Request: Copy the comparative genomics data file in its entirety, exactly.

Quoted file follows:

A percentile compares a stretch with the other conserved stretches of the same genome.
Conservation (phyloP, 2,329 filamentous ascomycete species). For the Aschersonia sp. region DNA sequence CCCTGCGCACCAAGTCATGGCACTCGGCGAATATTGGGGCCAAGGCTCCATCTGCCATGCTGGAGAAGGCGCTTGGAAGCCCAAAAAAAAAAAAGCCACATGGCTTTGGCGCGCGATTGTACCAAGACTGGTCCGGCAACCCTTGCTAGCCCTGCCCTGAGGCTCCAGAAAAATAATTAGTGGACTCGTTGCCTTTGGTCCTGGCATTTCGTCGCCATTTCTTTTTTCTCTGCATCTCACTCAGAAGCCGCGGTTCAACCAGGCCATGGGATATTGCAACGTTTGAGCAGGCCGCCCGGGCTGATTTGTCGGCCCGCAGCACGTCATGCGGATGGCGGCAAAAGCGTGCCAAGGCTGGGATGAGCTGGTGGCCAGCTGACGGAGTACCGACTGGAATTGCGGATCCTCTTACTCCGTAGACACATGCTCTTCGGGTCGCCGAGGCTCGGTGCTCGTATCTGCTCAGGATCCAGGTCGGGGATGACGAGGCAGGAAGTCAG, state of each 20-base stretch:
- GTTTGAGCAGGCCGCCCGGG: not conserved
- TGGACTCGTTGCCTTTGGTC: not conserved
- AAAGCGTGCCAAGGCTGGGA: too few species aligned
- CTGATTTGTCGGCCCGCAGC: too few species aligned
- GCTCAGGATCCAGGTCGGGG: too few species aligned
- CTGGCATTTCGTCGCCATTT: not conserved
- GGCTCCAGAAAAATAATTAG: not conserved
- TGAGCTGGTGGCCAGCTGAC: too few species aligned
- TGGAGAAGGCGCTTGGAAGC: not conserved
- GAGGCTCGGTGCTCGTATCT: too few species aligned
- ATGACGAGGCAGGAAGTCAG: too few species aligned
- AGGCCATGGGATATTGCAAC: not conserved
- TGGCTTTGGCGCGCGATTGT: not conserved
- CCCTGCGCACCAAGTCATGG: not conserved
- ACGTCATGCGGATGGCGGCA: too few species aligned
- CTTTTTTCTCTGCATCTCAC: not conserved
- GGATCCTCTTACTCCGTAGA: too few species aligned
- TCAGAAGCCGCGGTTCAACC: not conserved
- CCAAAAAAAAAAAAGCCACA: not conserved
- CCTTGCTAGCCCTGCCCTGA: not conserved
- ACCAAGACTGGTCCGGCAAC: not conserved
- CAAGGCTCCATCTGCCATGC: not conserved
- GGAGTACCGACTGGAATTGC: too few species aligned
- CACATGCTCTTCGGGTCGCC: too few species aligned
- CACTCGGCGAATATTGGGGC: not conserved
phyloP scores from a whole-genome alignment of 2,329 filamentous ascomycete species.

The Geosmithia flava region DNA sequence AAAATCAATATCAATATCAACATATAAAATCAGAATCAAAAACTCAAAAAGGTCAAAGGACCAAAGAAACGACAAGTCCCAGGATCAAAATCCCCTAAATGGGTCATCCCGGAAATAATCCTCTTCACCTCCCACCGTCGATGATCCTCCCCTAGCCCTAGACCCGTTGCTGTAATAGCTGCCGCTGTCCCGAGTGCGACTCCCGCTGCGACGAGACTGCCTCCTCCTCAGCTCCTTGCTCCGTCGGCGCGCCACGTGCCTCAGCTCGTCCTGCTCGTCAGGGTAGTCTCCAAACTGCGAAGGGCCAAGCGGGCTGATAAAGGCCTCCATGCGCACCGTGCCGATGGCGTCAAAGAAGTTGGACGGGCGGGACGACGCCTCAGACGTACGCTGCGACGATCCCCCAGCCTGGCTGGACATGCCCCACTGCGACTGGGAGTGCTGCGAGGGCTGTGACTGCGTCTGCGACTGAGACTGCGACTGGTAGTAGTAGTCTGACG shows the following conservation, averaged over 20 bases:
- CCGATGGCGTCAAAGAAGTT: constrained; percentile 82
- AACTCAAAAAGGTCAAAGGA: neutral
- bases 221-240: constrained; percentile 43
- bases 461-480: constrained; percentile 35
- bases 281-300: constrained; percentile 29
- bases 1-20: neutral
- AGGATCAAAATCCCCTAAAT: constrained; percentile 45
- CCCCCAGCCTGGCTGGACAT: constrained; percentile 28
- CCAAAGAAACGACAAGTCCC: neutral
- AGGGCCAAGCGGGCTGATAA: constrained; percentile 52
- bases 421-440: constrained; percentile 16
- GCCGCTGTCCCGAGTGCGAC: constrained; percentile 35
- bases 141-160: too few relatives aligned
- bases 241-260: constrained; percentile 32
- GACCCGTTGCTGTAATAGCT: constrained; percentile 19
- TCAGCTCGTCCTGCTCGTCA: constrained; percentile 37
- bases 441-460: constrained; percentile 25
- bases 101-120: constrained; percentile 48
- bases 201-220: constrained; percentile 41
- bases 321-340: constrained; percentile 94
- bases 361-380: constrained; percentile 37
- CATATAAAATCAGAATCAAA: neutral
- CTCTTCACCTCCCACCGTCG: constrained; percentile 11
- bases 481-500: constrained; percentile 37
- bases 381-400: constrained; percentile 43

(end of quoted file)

A percentile compares a stretch with the other conserved stretches of the same genome.
Conservation (phyloP, 2,329 filamentous ascomycete species). For the Aschersonia sp. region DNA sequence CCCTGCGCACCAAGTCATGGCACTCGGCGAATATTGGGGCCAAGGCTCCATCTGCCATGCTGGAGAAGGCGCTTGGAAGCCCAAAAAAAAAAAAGCCACATGGCTTTGGCGCGCGATTGTACCAAGACTGGTCCGGCAACCCTTGCTAGCCCTGCCCTGAGGCTCCAGAAAAATAATTAGTGGACTCGTTGCCTTTGGTCCTGGCATTTCGTCGCCATTTCTTTTTTCTCTGCATCTCACTCAGAAGCCGCGGTTCAACCAGGCCATGGGATATTGCAACGTTTGAGCAGGCCGCCCGGGCTGATTTGTCGGCCCGCAGCACGTCATGCGGATGGCGGCAAAAGCGTGCCAAGGCTGGGATGAGCTGGTGGCCAGCTGACGGAGTACCGACTGGAATTGCGGATCCTCTTACTCCGTAGACACATGCTCTTCGGGTCGCCGAGGCTCGGTGCTCGTATCTGCTCAGGATCCAGGTCGGGGATGACGAGGCAGGAAGTCAG, state of each 20-base stretch:
- GTTTGAGCAGGCCGCCCGGG: not conserved
- TGGACTCGTTGCCTTTGGTC: not conserved
- AAAGCGTGCCAAGGCTGGGA: too few species aligned
- CTGATTTGTCGGCCCGCAGC: too few species aligned
- GCTCAGGATCCAGGTCGGGG: too few species aligned
- CTGGCATTTCGTCGCCATTT: not conserved
- GGCTCCAGAAAAATAATTAG: not conserved
- TGAGCTGGTGGCCAGCTGAC: too few species aligned
- TGGAGAAGGCGCTTGGAAGC: not conserved
- GAGGCTCGGTGCTCGTATCT: too few species aligned
- ATGACGAGGCAGGAAGTCAG: too few species aligned
- AGGCCATGGGATATTGCAAC: not conserved
- TGGCTTTGGCGCGCGATTGT: not conserved
- CCCTGCGCACCAAGTCATGG: not conserved
- ACGTCATGCGGATGGCGGCA: too few species aligned
- CTTTTTTCTCTGCATCTCAC: not conserved
- GGATCCTCTTACTCCGTAGA: too few species aligned
- TCAGAAGCCGCGGTTCAACC: not conserved
- CCAAAAAAAAAAAAGCCACA: not conserved
- CCTTGCTAGCCCTGCCCTGA: not conserved
- ACCAAGACTGGTCCGGCAAC: not conserved
- CAAGGCTCCATCTGCCATGC: not conserved
- GGAGTACCGACTGGAATTGC: too few species aligned
- CACATGCTCTTCGGGTCGCC: too few species aligned
- CACTCGGCGAATATTGGGGC: not conserved
phyloP scores from a whole-genome alignment of 2,329 filamentous ascomycete species.

The Geosmithia flava region DNA sequence AAAATCAATATCAATATCAACATATAAAATCAGAATCAAAAACTCAAAAAGGTCAAAGGACCAAAGAAACGACAAGTCCCAGGATCAAAATCCCCTAAATGGGTCATCCCGGAAATAATCCTCTTCACCTCCCACCGTCGATGATCCTCCCCTAGCCCTAGACCCGTTGCTGTAATAGCTGCCGCTGTCCCGAGTGCGACTCCCGCTGCGACGAGACTGCCTCCTCCTCAGCTCCTTGCTCCGTCGGCGCGCCACGTGCCTCAGCTCGTCCTGCTCGTCAGGGTAGTCTCCAAACTGCGAAGGGCCAAGCGGGCTGATAAAGGCCTCCATGCGCACCGTGCCGATGGCGTCAAAGAAGTTGGACGGGCGGGACGACGCCTCAGACGTACGCTGCGACGATCCCCCAGCCTGGCTGGACATGCCCCACTGCGACTGGGAGTGCTGCGAGGGCTGTGACTGCGTCTGCGACTGAGACTGCGACTGGTAGTAGTAGTCTGACG shows the following conservation, averaged over 20 bases:
- CCGATGGCGTCAAAGAAGTT: constrained; percentile 82
- AACTCAAAAAGGTCAAAGGA: neutral
- bases 221-240: constrained; percentile 43
- bases 461-480: constrained; percentile 35
- bases 281-300: constrained; percentile 29
- bases 1-20: neutral
- AGGATCAAAATCCCCTAAAT: constrained; percentile 45
- CCCCCAGCCTGGCTGGACAT: constrained; percentile 28
- CCAAAGAAACGACAAGTCCC: neutral
- AGGGCCAAGCGGGCTGATAA: constrained; percentile 52
- bases 421-440: constrained; percentile 16
- GCCGCTGTCCCGAGTGCGAC: constrained; percentile 35
- bases 141-160: too few relatives aligned
- bases 241-260: constrained; percentile 32
- GACCCGTTGCTGTAATAGCT: constrained; percentile 19
- TCAGCTCGTCCTGCTCGTCA: constrained; percentile 37
- bases 441-460: constrained; percentile 25
- bases 101-120: constrained; percentile 48
- bases 201-220: constrained; percentile 41
- bases 321-340: constrained; percentile 94
- bases 361-380: constrained; percentile 37
- CATATAAAATCAGAATCAAA: neutral
- CTCTTCACCTCCCACCGTCG: constrained; percentile 11
- bases 481-500: constrained; percentile 37
- bases 381-400: constrained; percentile 43